The national T&S system uses a wireless barcode reader operated by a worker in the starting queue to read stickers placed on competitors helmets to register cars in the T&S software. Locally, we position the T&S trailer to allow the operators to manually enter vehicles as they enter the start queue. Human eyes really are the most flexible here "shouldn't 80ES be 180ES?".

    I like one of the comments above about a webcam triggered by the finish light taking a picture with a clock display in it. Unless there was OCR to immediately post the result to the software, the results feedback would be too slow for our region- we have real time announcement of finish stats, and the software can post results to a web server real time for smartphone access in paddock. The T&S software uploads a small file to the web server in the 20ish second gap between finishing cars.

    Apologies for not offering solutions, but hopefully the extra info about some of the issues can help shape a solution.

    • The national T&S system uses a wireless barcode reader operated by a worker in the starting queue to read stickers placed on competitors helmets to register cars in the T&S software.

      At my local events, there are usually a few people sharing loaner helmets...

  • This is pretty much a tracking problem, I would use the open source Predator Tracking algorithm to track each of the car simultaneously. The problem I see is if it is going to be fast enough for 100 cars, but it is worth to investigate it. [] Alternatively, thinking about using open source-hardware as a solution, use the open source Arduino Micro-controller Piece the sensor you need, and you will have your system at a much lower price ! []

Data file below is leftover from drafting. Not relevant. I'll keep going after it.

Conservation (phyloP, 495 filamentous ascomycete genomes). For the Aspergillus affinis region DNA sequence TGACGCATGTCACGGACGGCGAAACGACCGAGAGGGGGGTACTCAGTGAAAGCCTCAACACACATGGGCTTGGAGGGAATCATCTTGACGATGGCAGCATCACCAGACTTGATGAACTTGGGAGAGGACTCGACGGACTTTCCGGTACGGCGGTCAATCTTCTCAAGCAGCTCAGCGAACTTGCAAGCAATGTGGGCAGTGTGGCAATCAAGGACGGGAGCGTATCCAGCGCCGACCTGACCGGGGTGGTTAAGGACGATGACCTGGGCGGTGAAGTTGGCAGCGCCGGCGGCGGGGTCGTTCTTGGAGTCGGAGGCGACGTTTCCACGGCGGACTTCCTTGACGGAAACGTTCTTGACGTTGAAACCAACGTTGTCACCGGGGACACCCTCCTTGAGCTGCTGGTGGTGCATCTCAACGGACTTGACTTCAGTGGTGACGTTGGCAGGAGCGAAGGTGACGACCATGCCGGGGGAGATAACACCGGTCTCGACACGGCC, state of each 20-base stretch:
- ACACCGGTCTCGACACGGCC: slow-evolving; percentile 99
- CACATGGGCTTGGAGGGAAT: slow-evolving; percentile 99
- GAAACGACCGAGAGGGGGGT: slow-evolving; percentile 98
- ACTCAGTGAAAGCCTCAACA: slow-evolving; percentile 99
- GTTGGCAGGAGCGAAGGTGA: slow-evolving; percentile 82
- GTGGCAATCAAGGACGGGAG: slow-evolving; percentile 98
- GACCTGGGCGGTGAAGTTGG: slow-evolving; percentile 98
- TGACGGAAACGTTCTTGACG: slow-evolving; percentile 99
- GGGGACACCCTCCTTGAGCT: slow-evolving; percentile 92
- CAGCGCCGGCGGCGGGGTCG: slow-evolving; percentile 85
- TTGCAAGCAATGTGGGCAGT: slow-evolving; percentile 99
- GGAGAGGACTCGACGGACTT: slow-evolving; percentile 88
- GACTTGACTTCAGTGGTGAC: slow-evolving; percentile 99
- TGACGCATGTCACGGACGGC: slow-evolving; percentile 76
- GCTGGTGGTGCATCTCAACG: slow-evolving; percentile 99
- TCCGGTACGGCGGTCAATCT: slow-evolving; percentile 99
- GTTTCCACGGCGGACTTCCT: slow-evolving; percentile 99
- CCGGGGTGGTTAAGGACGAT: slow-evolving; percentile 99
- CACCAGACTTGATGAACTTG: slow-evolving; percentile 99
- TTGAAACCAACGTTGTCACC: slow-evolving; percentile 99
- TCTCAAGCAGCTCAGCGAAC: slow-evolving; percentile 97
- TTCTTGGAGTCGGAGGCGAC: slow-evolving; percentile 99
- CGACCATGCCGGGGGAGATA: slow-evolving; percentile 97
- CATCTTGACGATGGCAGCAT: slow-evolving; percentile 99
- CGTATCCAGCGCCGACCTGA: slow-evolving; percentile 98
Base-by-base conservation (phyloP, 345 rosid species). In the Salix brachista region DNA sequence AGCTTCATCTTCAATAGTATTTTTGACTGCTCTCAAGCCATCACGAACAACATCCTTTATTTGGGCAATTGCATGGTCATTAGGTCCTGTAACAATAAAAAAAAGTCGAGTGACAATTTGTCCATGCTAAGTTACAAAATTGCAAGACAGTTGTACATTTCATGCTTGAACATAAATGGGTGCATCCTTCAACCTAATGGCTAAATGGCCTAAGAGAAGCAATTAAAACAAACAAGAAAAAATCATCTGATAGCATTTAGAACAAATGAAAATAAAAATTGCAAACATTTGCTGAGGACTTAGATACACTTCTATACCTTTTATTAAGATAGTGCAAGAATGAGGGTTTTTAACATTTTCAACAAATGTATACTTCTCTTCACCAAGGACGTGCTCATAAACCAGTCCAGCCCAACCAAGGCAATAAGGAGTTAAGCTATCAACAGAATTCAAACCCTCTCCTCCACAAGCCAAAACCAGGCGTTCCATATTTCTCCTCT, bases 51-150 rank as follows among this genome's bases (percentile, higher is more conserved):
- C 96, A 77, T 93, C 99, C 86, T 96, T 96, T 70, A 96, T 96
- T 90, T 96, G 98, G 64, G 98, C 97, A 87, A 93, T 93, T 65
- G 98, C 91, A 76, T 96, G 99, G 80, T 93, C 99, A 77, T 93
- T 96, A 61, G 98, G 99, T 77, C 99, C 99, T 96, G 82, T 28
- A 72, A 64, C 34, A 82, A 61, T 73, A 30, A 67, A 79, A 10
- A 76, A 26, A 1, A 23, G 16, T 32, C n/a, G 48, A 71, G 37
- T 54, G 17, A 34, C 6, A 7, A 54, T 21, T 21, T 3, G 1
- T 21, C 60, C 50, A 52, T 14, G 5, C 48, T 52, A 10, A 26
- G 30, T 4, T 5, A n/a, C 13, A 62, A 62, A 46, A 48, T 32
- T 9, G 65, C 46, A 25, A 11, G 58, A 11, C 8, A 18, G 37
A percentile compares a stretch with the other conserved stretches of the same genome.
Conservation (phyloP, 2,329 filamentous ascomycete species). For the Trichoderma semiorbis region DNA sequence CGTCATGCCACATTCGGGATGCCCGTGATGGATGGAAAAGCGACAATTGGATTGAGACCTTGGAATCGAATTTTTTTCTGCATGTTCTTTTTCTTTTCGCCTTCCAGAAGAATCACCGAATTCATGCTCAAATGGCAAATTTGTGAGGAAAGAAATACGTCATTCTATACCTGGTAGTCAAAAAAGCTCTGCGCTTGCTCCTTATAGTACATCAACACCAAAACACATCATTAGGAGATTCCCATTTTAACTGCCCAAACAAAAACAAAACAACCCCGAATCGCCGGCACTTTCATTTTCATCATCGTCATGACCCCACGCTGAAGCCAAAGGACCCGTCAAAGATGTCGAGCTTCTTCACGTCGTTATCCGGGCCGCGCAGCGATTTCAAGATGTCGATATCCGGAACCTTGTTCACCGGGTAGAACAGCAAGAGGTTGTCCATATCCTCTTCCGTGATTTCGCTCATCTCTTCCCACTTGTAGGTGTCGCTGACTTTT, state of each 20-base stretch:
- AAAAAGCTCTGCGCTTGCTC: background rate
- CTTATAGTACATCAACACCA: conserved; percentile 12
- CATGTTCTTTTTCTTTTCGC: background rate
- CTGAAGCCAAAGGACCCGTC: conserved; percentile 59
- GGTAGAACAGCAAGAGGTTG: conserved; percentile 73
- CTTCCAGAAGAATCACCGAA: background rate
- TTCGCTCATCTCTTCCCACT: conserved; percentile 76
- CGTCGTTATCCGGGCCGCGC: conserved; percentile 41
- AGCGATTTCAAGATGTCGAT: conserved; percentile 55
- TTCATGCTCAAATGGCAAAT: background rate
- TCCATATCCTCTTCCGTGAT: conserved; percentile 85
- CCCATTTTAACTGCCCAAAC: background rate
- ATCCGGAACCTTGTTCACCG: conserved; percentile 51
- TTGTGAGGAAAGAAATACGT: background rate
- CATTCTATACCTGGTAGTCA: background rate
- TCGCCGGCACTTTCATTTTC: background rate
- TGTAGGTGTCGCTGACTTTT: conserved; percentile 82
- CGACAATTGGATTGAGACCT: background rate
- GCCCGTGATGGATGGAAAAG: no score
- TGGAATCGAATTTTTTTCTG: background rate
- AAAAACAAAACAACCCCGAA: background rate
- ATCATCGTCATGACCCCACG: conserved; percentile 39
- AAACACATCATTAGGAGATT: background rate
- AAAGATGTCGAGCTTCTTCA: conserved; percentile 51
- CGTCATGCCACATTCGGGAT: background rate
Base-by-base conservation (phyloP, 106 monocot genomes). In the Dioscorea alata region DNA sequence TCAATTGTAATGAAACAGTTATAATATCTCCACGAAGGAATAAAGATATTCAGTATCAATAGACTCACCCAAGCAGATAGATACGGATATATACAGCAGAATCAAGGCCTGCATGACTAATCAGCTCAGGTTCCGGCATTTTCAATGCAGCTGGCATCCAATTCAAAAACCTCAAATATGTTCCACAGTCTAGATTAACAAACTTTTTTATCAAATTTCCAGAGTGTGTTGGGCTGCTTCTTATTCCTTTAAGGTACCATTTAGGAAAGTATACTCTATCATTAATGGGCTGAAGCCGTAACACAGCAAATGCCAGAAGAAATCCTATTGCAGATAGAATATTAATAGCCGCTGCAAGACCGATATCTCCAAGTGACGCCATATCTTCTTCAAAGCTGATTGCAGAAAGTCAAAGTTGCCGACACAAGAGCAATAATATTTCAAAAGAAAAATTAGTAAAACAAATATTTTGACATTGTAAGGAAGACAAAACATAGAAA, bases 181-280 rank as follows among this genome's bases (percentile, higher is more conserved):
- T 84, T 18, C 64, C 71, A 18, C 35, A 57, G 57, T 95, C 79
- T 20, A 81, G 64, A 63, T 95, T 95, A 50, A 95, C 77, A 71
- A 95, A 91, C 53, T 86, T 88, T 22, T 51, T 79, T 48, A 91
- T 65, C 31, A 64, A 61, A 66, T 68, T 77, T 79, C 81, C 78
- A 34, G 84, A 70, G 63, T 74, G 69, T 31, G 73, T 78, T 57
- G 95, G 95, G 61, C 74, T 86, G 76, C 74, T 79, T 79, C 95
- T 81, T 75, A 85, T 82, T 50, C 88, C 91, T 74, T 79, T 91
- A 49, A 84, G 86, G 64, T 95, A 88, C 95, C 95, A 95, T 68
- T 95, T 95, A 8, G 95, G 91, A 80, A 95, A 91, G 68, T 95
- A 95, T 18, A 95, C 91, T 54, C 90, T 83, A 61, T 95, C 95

• Don't know if Predator refers to the military UAV, but it got me thinking, float a camera on a balloon and video the whole track from above....

  • Why not put an RFID tracker on each car? They're relatively cheap and you can store some encrypted identifier in it. Pillar or mat sensors would pick up when the car crosses the line, though it might be a challenge finding sensors that'd pick up a car at 60mph...

  • Special paint that reflects/absorbs only at certain frequencies. You have a 'stickers' that go on all four corners of the vehicle. The finish line has a spread-spectrum laser array blasting across it. When a car crosses the line, each car is tagged with unique tape. The laser light reflected will be unique to the vehicle. You triangulate the reflected lights timings and use that in conjunction with the wavelength reflected back and you've got a car and you've got a time.

    Unique tape on each car. Cheap, replaceable. Not a perfect solution, but some variant of this involving selected emission/absorption is a winning ticket. I made this up in 1 minute and have no idea if there are any preexisting solutions that do this. For the pedants; yes tape could peel off and yes people could cheat some how I'm sure, blah blah blah, and I'm sure there is a more optimal solution blah blah blah, and I'm sure you'll have issues in X Y Z situation with A B C conditions blah blah blah. Go make something better and sell it.
  • There has been a lot of work for recognizing images in video. Here, if you're smart you should be able to do the recognition given a single still, which means it's just ordinary image processing after extraction from the video.

    Make it easier on yourself by making the numbers something like bright yellow on blue with a white border (for instance). Then just look for segments of each image with high response for yellow and blue. Then extract the video and pass it through an OCR tool.

    Also, put the camer

  • by w0mprat (1317953) on Friday October 28, 2011 @09:14PM (#37875966)
    Accuracy hard to achieve. You'd have to carefully track the latency between the webcams image and the software timestamping the video data. Not an easy coding excercise, and would require calibration with accurate timing equipment. This latency also better be stable. I don't know too much about using linux for realtime work but I have heard it has some latency issues at the kernel level that causes trouble for audio pro's.